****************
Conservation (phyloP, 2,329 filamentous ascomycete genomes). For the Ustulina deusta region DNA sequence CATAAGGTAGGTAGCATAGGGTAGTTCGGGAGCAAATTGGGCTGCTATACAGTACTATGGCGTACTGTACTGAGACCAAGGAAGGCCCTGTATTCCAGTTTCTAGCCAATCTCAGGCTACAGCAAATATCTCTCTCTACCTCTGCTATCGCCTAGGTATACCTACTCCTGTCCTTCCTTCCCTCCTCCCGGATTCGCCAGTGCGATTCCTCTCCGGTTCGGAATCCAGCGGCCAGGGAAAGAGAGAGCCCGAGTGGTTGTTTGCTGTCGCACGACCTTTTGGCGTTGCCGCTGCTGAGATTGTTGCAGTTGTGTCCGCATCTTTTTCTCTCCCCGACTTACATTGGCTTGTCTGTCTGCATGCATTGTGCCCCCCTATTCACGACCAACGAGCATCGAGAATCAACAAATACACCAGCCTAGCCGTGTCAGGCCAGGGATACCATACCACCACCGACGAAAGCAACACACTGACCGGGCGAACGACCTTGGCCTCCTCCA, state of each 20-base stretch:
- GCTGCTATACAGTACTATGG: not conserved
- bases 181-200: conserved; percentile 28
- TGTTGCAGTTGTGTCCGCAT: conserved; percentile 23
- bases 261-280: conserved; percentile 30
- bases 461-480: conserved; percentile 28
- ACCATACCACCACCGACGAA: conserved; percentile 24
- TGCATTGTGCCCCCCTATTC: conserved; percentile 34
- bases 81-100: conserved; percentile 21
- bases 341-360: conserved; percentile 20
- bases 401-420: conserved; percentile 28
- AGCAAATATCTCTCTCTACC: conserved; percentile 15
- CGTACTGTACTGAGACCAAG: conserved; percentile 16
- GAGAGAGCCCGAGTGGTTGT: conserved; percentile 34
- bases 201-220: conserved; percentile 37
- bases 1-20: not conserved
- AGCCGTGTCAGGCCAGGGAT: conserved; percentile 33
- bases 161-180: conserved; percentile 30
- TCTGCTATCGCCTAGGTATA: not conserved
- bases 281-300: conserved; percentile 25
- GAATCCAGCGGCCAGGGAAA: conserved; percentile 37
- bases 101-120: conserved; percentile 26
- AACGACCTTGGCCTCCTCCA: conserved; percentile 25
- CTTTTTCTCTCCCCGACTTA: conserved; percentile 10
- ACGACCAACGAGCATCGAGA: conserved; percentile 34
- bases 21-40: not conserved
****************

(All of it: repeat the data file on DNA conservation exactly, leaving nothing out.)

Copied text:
Conservation (phyloP, 2,329 filamentous ascomycete genomes). For the Ustulina deusta region DNA sequence CATAAGGTAGGTAGCATAGGGTAGTTCGGGAGCAAATTGGGCTGCTATACAGTACTATGGCGTACTGTACTGAGACCAAGGAAGGCCCTGTATTCCAGTTTCTAGCCAATCTCAGGCTACAGCAAATATCTCTCTCTACCTCTGCTATCGCCTAGGTATACCTACTCCTGTCCTTCCTTCCCTCCTCCCGGATTCGCCAGTGCGATTCCTCTCCGGTTCGGAATCCAGCGGCCAGGGAAAGAGAGAGCCCGAGTGGTTGTTTGCTGTCGCACGACCTTTTGGCGTTGCCGCTGCTGAGATTGTTGCAGTTGTGTCCGCATCTTTTTCTCTCCCCGACTTACATTGGCTTGTCTGTCTGCATGCATTGTGCCCCCCTATTCACGACCAACGAGCATCGAGAATCAACAAATACACCAGCCTAGCCGTGTCAGGCCAGGGATACCATACCACCACCGACGAAAGCAACACACTGACCGGGCGAACGACCTTGGCCTCCTCCA, state of each 20-base stretch:
- GCTGCTATACAGTACTATGG: not conserved
- bases 181-200: conserved; percentile 28
- TGTTGCAGTTGTGTCCGCAT: conserved; percentile 23
- bases 261-280: conserved; percentile 30
- bases 461-480: conserved; percentile 28
- ACCATACCACCACCGACGAA: conserved; percentile 24
- TGCATTGTGCCCCCCTATTC: conserved; percentile 34
- bases 81-100: conserved; percentile 21
- bases 341-360: conserved; percentile 20
- bases 401-420: conserved; percentile 28
- AGCAAATATCTCTCTCTACC: conserved; percentile 15
- CGTACTGTACTGAGACCAAG: conserved; percentile 16
- GAGAGAGCCCGAGTGGTTGT: conserved; percentile 34
- bases 201-220: conserved; percentile 37
- bases 1-20: not conserved
- AGCCGTGTCAGGCCAGGGAT: conserved; percentile 33
- bases 161-180: conserved; percentile 30
- TCTGCTATCGCCTAGGTATA: not conserved
- bases 281-300: conserved; percentile 25
- GAATCCAGCGGCCAGGGAAA: conserved; percentile 37
- bases 101-120: conserved; percentile 26
- AACGACCTTGGCCTCCTCCA: conserved; percentile 25
- CTTTTTCTCTCCCCGACTTA: conserved; percentile 10
- ACGACCAACGAGCATCGAGA: conserved; percentile 34
- bases 21-40: not conserved